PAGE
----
The color sample pictures on Boyd’s web site are pretty small and I was not entirely sure about this particular laminate stock color when I placed the order. But I could not be happier. The finish is satin, it has a little shine but just enough to look good without being glossy. I ordered their “fleur de lis ribbon” checkering pattern. It is very well done and again, I could not be happier. The checkering is really the only option I ordered, the ½ inch thick rubber recoil pad is standard and has the Boyd’s logo on it. If you check the Boyd’s website you will see that they offer a number of options to customize your stock. I have always liked the look of a checkered wood stock without any for-end cap or white line spacers. As you can see, that is exactly what I got.
Now the really important part, mating the barreled action to the stock and creating a working rifle. Boyd’s advises that this may take some fitting and should probably be done by a qualified gunsmith which I am not. I do have experience in woodworking and have been taking apart and cleaning guns for many years so I was confident that I could do this.
I placed the stock in my gun vise and removed the two action screws, removing the floor-plate from the receiver. The first test fit showed that the inletting around the action was just a little tight on the back edges. A little careful sanding and a couple more test fittings and it slid into place, not to tight but no wiggle either. The floor-plate was the same thing, a little careful sanding and it went into place and fits nicely. I noticed one minor issue along the barrel channel. It is almost touching the barrel on the left side and is noticeably wider on the right side. While this could certainly be better I think I can live with it. The barrel was free floating other than a small spot near the forend. I wrapped a dollar bill around the barrel and slid it under the stock until it stopped. Then I used a small piece of blue painters tape to mark that spot. I did the same thing moving the dollar bill from the middle of the barrel toward the front until it stopped. That told me where the wood touched the metal and with a little more careful sanding it was done. I installed the two screws that hold the floor-plate, stock and receiver together and I was done. The whole process took about 45 minutes. (One of the holes in the stock was out of alignment a little but I was able to fix that with a round file and just a couple of careful passes)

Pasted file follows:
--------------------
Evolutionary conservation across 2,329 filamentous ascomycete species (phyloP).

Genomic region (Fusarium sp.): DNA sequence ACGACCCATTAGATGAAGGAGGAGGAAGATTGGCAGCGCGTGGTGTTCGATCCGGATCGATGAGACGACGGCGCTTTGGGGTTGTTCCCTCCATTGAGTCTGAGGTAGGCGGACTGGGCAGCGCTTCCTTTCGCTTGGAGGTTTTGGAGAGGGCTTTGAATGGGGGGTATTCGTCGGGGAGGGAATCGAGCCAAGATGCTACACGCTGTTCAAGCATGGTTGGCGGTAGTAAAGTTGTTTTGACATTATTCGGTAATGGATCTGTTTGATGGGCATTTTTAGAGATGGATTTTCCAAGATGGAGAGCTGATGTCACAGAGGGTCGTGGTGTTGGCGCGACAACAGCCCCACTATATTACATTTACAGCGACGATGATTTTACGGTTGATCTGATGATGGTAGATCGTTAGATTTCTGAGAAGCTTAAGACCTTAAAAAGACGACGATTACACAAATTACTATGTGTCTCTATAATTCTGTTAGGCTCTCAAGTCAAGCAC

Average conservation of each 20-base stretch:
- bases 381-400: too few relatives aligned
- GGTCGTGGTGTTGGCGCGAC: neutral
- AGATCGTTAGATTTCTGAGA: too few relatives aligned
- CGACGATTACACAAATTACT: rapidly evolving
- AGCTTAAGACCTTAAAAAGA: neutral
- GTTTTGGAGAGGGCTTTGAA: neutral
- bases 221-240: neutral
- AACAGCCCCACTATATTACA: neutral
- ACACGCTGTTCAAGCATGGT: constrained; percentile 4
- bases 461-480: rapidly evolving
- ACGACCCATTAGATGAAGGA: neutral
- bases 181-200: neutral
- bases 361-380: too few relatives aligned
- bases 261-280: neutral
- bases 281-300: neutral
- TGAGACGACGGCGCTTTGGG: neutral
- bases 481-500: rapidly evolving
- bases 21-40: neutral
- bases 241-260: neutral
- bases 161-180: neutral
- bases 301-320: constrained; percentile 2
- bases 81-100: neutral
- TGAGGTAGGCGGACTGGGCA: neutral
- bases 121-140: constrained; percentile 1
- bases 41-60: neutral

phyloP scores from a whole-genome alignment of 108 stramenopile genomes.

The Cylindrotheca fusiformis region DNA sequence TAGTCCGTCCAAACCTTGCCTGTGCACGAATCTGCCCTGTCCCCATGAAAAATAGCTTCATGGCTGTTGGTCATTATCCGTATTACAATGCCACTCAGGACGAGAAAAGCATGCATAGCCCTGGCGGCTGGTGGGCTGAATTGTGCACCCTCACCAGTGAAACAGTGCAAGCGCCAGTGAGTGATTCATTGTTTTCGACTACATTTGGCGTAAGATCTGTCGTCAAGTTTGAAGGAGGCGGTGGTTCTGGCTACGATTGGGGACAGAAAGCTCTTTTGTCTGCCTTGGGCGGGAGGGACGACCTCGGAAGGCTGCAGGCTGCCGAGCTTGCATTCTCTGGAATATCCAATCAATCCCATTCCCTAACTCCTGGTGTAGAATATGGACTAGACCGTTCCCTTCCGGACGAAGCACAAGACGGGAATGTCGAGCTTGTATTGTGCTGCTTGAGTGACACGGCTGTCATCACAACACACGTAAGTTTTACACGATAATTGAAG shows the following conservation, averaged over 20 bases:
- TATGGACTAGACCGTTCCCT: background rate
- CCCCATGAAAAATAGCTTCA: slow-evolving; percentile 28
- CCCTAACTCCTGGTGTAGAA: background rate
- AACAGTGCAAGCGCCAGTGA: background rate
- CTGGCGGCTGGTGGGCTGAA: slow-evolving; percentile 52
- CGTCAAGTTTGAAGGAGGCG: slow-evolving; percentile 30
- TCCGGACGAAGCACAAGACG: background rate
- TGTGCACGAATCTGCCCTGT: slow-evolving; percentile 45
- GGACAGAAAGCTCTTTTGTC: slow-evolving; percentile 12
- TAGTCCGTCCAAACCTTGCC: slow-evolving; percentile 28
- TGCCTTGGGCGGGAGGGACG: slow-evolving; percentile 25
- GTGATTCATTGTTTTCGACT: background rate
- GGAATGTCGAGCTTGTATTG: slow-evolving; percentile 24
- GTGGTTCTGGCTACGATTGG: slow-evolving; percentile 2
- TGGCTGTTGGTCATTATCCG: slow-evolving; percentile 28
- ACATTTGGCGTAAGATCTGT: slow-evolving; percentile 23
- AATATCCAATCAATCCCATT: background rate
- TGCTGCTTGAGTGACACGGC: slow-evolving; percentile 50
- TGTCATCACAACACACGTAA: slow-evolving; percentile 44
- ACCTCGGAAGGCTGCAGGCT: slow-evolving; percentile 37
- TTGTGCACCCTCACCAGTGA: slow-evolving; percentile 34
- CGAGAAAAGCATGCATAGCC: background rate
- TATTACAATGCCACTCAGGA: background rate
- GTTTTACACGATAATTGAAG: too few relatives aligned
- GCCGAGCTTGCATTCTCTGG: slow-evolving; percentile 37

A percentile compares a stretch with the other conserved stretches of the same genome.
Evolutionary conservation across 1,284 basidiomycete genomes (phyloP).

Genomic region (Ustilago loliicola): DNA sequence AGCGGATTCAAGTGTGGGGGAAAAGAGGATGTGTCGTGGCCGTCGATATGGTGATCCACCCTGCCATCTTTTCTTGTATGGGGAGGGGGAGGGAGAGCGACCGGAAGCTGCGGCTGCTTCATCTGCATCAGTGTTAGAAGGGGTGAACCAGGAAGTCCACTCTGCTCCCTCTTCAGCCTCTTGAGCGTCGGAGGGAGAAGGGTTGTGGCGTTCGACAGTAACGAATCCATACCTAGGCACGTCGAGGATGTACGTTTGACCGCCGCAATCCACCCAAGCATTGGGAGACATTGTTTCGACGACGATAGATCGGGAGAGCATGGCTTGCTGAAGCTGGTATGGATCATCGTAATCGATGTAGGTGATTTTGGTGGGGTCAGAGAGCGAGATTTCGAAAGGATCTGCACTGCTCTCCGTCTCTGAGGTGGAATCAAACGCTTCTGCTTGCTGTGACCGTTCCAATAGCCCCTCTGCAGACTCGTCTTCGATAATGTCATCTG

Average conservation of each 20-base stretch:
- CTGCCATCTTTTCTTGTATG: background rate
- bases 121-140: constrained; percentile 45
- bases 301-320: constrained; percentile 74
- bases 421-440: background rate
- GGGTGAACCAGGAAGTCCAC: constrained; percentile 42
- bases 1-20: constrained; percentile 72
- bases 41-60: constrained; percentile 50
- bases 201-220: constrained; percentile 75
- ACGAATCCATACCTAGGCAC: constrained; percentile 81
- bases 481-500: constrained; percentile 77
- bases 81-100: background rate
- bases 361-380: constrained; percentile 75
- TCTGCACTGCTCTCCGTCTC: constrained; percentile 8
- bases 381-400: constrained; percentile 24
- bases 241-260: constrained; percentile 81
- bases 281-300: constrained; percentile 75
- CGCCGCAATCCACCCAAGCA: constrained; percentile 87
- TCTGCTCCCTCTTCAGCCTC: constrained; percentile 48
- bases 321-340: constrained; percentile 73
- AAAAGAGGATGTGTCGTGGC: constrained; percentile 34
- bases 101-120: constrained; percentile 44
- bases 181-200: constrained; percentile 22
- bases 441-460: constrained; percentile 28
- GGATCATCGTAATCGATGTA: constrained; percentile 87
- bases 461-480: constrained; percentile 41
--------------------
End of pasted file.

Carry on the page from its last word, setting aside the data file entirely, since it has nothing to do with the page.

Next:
In my initial research I read one comment from a Boyd’s customer who also purchased a laminate stock. He apparently over tightened the screws and cracked the stock. I am still unsure about how tight they should be so I stopped after they were just snug. I am going to do more research on this and ask my gunsmith for his advise. I suspect that snug is ok especially in a lighter recoiling caliber but will check the screws occasionally to see if they stay that way.
The scope arrived a couple days after the stock. With the gun back in the vise I set the new scope in the bottom rings. There is almost no room for adjustment but I shouldered the gun and looked through the scope several times and the sight picture looks good. I made sure the cross hairs are level and attached the top rings. I do not have the torque wrench that is recommended for tightening these screws so I made them tight but was careful not to overdue it. The 6.5×55 cartridge is not overly powerful so recoil in this rifle, which is just over 8 lbs. with scope should be fairly mild. A heavy recoiling gun would require a little more care in mounting to ensure that nothing moves. I will still check with my gunsmith on torque recommendations.
Due to the early arrival of the stock this project is all but done and much sooner than I had planned. I am almost ready to bore sight it and then fire my first shots. Overall I am very pleased with the way this came together and all of the pieces necessary to do it. The Howa actions and rifles have a reputation for quality and accuracy. Legacy Sports International has an excellent catalog listing all the firearms they supply along with the many combinations of barreled actions available.
I will be back with an update as I work to find the perfect load for this rifle/cartridge.
Jim can be reached at: firstname.lastname@example.org